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Deep-rooted Tensions Surface in Tibet Unrest

The United States joined several European nations Tuesday in urging the Chinese government to engage in talks with the Tibetan government-in-exile, after two weeks of anti-government protests in the region. Experts examine the roots of the dispute.

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  • RAY SUAREZ:

    Unrest over Chinese rule in Tibet. We start with some background, narrated by NewsHour correspondent Kwame Holman.

  • KWAME HOLMAN:

    Today's protests erupted outside the country's borders in a Tibetan enclave in western China. Two were killed. There also were new protests in India and Nepal led by Buddhist monks.

    The latest unrest comes two weeks into a campaign of demonstrations started in the capital, Lhasa, by Tibetan Buddhist monks. They've since spread into the general population, protesting China's nearly six-decade rule of the remote mountain region.

    Thousands of Chinese troops and police have poured in to quell the uprising. The Tibetan government-in-exile said 140 people have been killed in the violence. The Chinese said the number was much lower.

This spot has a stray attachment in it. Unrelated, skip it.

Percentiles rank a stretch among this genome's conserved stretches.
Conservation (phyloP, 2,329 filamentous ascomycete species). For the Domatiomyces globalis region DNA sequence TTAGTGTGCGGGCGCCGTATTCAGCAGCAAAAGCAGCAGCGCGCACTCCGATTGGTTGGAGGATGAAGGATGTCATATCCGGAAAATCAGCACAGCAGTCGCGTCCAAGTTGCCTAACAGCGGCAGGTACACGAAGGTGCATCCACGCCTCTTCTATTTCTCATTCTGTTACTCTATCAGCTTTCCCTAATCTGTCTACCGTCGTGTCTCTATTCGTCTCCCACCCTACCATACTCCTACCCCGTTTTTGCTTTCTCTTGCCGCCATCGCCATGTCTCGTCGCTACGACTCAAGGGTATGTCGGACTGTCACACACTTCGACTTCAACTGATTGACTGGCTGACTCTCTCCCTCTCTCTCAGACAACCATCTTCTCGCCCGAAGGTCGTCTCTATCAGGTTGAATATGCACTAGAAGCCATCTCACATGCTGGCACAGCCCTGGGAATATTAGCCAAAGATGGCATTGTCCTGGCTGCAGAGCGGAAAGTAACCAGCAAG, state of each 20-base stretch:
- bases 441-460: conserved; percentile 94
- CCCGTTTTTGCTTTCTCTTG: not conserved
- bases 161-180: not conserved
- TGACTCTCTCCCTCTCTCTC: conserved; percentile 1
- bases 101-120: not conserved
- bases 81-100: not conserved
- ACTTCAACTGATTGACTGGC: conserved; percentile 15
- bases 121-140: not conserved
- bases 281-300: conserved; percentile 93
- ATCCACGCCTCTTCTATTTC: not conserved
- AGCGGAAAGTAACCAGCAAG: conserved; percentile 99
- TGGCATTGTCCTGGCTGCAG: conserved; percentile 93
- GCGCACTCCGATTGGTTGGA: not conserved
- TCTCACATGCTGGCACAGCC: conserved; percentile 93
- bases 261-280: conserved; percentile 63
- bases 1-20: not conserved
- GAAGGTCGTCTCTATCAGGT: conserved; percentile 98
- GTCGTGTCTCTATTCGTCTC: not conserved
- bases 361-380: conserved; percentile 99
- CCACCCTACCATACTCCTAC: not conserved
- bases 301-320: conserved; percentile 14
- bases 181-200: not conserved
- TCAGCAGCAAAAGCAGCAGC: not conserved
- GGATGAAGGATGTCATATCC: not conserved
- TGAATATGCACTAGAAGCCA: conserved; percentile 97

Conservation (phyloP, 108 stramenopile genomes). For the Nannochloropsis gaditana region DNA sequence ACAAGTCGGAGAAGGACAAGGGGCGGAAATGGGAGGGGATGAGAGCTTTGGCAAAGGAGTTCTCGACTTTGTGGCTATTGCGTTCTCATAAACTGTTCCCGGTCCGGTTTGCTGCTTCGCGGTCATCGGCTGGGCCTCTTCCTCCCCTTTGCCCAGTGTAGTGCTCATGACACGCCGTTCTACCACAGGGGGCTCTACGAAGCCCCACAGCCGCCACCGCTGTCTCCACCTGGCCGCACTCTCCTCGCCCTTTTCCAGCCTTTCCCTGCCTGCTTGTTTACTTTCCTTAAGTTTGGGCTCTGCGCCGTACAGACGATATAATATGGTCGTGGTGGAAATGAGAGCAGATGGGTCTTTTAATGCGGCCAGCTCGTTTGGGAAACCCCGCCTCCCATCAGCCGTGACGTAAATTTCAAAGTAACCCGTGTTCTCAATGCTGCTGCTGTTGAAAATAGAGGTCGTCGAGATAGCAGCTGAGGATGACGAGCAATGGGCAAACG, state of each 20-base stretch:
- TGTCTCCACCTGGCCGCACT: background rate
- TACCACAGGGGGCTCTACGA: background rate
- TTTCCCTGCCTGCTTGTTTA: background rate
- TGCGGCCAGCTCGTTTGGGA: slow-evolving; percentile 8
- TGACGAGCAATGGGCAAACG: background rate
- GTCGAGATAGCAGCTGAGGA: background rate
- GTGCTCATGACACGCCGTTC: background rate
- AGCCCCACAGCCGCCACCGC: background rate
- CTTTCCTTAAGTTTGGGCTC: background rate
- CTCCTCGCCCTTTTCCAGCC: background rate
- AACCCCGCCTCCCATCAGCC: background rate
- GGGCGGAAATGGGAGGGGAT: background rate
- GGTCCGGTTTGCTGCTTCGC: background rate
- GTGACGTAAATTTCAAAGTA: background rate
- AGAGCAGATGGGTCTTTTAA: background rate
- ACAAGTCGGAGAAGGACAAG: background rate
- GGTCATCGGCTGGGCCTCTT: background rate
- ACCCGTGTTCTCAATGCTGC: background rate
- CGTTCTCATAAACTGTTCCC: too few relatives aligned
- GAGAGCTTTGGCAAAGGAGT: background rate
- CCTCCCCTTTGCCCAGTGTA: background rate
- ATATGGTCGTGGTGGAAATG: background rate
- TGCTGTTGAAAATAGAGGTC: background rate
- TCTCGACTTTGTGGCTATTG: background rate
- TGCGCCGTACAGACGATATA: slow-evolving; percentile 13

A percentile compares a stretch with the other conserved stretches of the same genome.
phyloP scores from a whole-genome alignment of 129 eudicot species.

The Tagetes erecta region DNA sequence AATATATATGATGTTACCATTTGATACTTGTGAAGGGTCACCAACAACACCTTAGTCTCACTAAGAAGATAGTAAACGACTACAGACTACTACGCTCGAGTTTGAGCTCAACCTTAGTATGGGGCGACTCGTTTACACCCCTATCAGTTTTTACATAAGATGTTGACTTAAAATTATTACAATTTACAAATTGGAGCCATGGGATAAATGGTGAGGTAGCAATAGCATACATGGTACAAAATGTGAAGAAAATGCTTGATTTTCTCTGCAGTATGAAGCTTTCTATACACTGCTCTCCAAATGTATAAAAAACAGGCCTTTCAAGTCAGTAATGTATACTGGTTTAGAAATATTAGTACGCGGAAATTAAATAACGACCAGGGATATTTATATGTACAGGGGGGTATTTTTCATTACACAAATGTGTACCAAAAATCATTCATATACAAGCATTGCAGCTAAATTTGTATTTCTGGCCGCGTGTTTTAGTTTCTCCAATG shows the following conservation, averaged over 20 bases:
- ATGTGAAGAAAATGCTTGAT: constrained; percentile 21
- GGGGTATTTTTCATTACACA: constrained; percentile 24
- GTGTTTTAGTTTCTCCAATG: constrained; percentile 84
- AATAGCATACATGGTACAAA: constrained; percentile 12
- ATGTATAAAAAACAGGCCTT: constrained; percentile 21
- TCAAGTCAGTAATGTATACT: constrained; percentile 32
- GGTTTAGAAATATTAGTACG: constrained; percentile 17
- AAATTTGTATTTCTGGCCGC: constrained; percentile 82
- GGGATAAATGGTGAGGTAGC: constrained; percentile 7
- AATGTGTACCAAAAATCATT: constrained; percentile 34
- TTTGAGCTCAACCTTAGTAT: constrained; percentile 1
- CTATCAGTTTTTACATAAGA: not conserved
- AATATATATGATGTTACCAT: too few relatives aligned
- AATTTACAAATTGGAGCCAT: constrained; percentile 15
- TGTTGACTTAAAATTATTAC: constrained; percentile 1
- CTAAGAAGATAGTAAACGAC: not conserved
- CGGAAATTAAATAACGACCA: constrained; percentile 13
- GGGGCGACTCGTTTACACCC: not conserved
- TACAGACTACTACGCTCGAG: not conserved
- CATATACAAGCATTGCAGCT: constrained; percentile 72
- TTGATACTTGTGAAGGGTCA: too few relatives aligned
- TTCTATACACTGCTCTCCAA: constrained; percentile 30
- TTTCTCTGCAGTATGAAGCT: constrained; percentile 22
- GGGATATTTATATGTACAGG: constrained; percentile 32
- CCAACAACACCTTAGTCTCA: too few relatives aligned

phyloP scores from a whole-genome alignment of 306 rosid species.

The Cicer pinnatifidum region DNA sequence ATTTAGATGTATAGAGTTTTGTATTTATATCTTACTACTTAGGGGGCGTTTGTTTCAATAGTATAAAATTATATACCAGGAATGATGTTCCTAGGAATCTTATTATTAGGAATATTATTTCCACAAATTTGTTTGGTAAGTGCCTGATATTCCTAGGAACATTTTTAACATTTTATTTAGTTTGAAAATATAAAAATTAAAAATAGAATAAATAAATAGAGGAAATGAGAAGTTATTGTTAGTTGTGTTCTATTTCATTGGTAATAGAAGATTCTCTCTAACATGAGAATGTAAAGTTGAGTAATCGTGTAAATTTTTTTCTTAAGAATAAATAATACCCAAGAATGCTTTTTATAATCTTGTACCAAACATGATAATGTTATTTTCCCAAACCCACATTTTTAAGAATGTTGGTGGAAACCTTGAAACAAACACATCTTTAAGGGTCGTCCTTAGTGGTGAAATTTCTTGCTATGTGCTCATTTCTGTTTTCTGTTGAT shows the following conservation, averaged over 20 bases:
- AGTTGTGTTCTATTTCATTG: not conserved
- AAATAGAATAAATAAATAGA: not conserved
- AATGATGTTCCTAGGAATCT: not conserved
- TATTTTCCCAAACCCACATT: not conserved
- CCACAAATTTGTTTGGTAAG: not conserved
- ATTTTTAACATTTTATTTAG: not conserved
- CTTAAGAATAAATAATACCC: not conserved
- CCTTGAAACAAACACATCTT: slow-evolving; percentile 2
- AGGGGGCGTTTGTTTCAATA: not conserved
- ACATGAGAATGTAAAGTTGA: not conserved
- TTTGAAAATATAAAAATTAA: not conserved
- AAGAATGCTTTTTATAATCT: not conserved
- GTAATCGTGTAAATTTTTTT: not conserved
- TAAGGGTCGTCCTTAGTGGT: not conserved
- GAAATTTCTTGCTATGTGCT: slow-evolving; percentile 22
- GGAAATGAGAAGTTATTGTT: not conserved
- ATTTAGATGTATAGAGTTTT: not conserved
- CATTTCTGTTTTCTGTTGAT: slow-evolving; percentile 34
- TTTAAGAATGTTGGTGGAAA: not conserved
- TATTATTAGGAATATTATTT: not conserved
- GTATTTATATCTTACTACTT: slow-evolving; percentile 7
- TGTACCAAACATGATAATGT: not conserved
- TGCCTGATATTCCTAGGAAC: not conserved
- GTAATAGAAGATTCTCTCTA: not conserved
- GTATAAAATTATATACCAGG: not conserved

Yesterday, protesters hoping to pressure China disrupted the lighting of the Olympic torch in Greece at the game's ancient home. The Olympic Summer Games will be held in Beijing later this year.

    Along with several European countries, the U.S. State Department urged restraint on both sides of the dispute today. U.S. officials asserted that Beijing would benefit from speaking with the Dalai Lama, the exiled spiritual leader of Tibet's Buddhists.

  • SEAN MCCORMACK, State Department Spokesman:

    We would urge the Chinese government to engage in dialogue with the Dalai Lama. He is a man of peace; he is a man of reconciliation.

  • KWAME HOLMAN:

    Today, the Dalai Lama said he is prepared to talk to Beijing.

  • DALAI LAMA:

    We always respect the Chinese people and their culture. Even Chinese communism we are not against. Many Tibetans who participate in these demonstrations are ideologically communist.

  • REPORTER:

    What do you think China will talk to you?

  • DALAI LAMA:

    I don't know — it isn't my view or not. It's up to them.

  • KWAME HOLMAN:

    But the Chinese have blamed the Dalai Lama for the unrest, saying he was trying to disrupt the Olympics.

    SHAN HUIMIN, Spokeswoman, Public Security Ministry of China (through translator): It's the Dalai Lama who organized and carefully planned the provocation and violence. It's caused by the Tibetan separatists inside and outside China in a bid to create chaos to interfere with the Beijing Olympics.

  • KWAME HOLMAN:

    Chinese authorities also have banned foreign journalists from Tibet and neighboring regions in western China.

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